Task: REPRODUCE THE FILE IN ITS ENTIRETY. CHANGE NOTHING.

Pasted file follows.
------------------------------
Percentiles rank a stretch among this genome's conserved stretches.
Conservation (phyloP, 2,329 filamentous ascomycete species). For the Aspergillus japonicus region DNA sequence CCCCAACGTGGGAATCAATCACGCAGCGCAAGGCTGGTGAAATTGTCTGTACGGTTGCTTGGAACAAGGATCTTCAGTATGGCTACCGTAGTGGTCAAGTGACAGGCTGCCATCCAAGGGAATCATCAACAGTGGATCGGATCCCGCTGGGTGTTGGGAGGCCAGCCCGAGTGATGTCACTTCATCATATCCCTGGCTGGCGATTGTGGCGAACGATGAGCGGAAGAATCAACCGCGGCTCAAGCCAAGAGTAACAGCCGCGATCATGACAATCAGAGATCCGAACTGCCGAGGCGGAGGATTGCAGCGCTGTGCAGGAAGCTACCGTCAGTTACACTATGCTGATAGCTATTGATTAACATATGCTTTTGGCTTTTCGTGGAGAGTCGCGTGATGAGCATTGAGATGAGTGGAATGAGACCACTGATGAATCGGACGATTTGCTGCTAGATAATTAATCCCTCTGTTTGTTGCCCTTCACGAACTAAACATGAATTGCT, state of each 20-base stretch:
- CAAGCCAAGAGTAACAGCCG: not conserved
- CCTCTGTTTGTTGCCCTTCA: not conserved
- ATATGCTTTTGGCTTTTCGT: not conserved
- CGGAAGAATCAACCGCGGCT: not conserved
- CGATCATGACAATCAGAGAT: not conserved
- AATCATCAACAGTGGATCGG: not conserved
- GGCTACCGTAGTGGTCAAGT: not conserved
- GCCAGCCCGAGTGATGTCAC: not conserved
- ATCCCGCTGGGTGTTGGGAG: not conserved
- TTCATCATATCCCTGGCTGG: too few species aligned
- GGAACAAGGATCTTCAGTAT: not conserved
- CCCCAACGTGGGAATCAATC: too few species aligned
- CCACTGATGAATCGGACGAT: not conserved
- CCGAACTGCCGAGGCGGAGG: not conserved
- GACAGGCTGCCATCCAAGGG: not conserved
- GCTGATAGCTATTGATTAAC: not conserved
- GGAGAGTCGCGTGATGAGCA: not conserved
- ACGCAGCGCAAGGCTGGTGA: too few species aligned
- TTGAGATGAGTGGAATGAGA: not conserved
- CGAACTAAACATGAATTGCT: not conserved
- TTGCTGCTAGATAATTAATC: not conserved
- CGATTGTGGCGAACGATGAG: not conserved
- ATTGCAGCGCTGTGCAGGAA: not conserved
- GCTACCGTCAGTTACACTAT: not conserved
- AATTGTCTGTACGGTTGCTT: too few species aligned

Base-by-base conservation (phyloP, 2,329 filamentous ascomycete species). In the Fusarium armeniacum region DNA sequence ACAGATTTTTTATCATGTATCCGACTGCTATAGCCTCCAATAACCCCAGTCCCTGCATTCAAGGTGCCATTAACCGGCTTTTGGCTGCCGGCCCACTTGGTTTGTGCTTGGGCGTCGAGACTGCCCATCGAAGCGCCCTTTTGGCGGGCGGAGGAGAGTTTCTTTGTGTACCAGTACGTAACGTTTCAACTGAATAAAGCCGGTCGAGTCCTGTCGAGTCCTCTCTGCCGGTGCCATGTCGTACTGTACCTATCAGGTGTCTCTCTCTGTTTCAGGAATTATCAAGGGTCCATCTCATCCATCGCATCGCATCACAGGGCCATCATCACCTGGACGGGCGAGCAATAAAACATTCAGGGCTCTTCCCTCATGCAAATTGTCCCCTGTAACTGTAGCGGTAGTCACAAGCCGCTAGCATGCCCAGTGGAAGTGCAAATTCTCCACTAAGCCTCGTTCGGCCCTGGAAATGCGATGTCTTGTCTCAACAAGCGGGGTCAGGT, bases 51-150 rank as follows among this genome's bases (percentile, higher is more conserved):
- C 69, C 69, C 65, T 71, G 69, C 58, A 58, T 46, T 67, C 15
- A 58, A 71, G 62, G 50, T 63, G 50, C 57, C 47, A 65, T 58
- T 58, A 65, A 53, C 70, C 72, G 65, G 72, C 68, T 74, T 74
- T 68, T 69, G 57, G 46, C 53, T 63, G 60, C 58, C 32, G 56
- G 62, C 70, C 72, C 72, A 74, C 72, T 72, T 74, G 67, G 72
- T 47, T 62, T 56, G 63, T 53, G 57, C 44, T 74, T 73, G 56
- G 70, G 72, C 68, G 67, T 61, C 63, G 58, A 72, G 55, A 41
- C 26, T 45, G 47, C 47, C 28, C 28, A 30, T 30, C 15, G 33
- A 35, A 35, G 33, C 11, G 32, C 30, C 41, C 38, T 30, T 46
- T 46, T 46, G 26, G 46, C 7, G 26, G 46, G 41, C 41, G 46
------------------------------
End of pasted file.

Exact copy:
Percentiles rank a stretch among this genome's conserved stretches.
Conservation (phyloP, 2,329 filamentous ascomycete species). For the Aspergillus japonicus region DNA sequence CCCCAACGTGGGAATCAATCACGCAGCGCAAGGCTGGTGAAATTGTCTGTACGGTTGCTTGGAACAAGGATCTTCAGTATGGCTACCGTAGTGGTCAAGTGACAGGCTGCCATCCAAGGGAATCATCAACAGTGGATCGGATCCCGCTGGGTGTTGGGAGGCCAGCCCGAGTGATGTCACTTCATCATATCCCTGGCTGGCGATTGTGGCGAACGATGAGCGGAAGAATCAACCGCGGCTCAAGCCAAGAGTAACAGCCGCGATCATGACAATCAGAGATCCGAACTGCCGAGGCGGAGGATTGCAGCGCTGTGCAGGAAGCTACCGTCAGTTACACTATGCTGATAGCTATTGATTAACATATGCTTTTGGCTTTTCGTGGAGAGTCGCGTGATGAGCATTGAGATGAGTGGAATGAGACCACTGATGAATCGGACGATTTGCTGCTAGATAATTAATCCCTCTGTTTGTTGCCCTTCACGAACTAAACATGAATTGCT, state of each 20-base stretch:
- CAAGCCAAGAGTAACAGCCG: not conserved
- CCTCTGTTTGTTGCCCTTCA: not conserved
- ATATGCTTTTGGCTTTTCGT: not conserved
- CGGAAGAATCAACCGCGGCT: not conserved
- CGATCATGACAATCAGAGAT: not conserved
- AATCATCAACAGTGGATCGG: not conserved
- GGCTACCGTAGTGGTCAAGT: not conserved
- GCCAGCCCGAGTGATGTCAC: not conserved
- ATCCCGCTGGGTGTTGGGAG: not conserved
- TTCATCATATCCCTGGCTGG: too few species aligned
- GGAACAAGGATCTTCAGTAT: not conserved
- CCCCAACGTGGGAATCAATC: too few species aligned
- CCACTGATGAATCGGACGAT: not conserved
- CCGAACTGCCGAGGCGGAGG: not conserved
- GACAGGCTGCCATCCAAGGG: not conserved
- GCTGATAGCTATTGATTAAC: not conserved
- GGAGAGTCGCGTGATGAGCA: not conserved
- ACGCAGCGCAAGGCTGGTGA: too few species aligned
- TTGAGATGAGTGGAATGAGA: not conserved
- CGAACTAAACATGAATTGCT: not conserved
- TTGCTGCTAGATAATTAATC: not conserved
- CGATTGTGGCGAACGATGAG: not conserved
- ATTGCAGCGCTGTGCAGGAA: not conserved
- GCTACCGTCAGTTACACTAT: not conserved
- AATTGTCTGTACGGTTGCTT: too few species aligned

Base-by-base conservation (phyloP, 2,329 filamentous ascomycete species). In the Fusarium armeniacum region DNA sequence ACAGATTTTTTATCATGTATCCGACTGCTATAGCCTCCAATAACCCCAGTCCCTGCATTCAAGGTGCCATTAACCGGCTTTTGGCTGCCGGCCCACTTGGTTTGTGCTTGGGCGTCGAGACTGCCCATCGAAGCGCCCTTTTGGCGGGCGGAGGAGAGTTTCTTTGTGTACCAGTACGTAACGTTTCAACTGAATAAAGCCGGTCGAGTCCTGTCGAGTCCTCTCTGCCGGTGCCATGTCGTACTGTACCTATCAGGTGTCTCTCTCTGTTTCAGGAATTATCAAGGGTCCATCTCATCCATCGCATCGCATCACAGGGCCATCATCACCTGGACGGGCGAGCAATAAAACATTCAGGGCTCTTCCCTCATGCAAATTGTCCCCTGTAACTGTAGCGGTAGTCACAAGCCGCTAGCATGCCCAGTGGAAGTGCAAATTCTCCACTAAGCCTCGTTCGGCCCTGGAAATGCGATGTCTTGTCTCAACAAGCGGGGTCAGGT, bases 51-150 rank as follows among this genome's bases (percentile, higher is more conserved):
- C 69, C 69, C 65, T 71, G 69, C 58, A 58, T 46, T 67, C 15
- A 58, A 71, G 62, G 50, T 63, G 50, C 57, C 47, A 65, T 58
- T 58, A 65, A 53, C 70, C 72, G 65, G 72, C 68, T 74, T 74
- T 68, T 69, G 57, G 46, C 53, T 63, G 60, C 58, C 32, G 56
- G 62, C 70, C 72, C 72, A 74, C 72, T 72, T 74, G 67, G 72
- T 47, T 62, T 56, G 63, T 53, G 57, C 44, T 74, T 73, G 56
- G 70, G 72, C 68, G 67, T 61, C 63, G 58, A 72, G 55, A 41
- C 26, T 45, G 47, C 47, C 28, C 28, A 30, T 30, C 15, G 33
- A 35, A 35, G 33, C 11, G 32, C 30, C 41, C 38, T 30, T 46
- T 46, T 46, G 26, G 46, C 7, G 26, G 46, G 41, C 41, G 46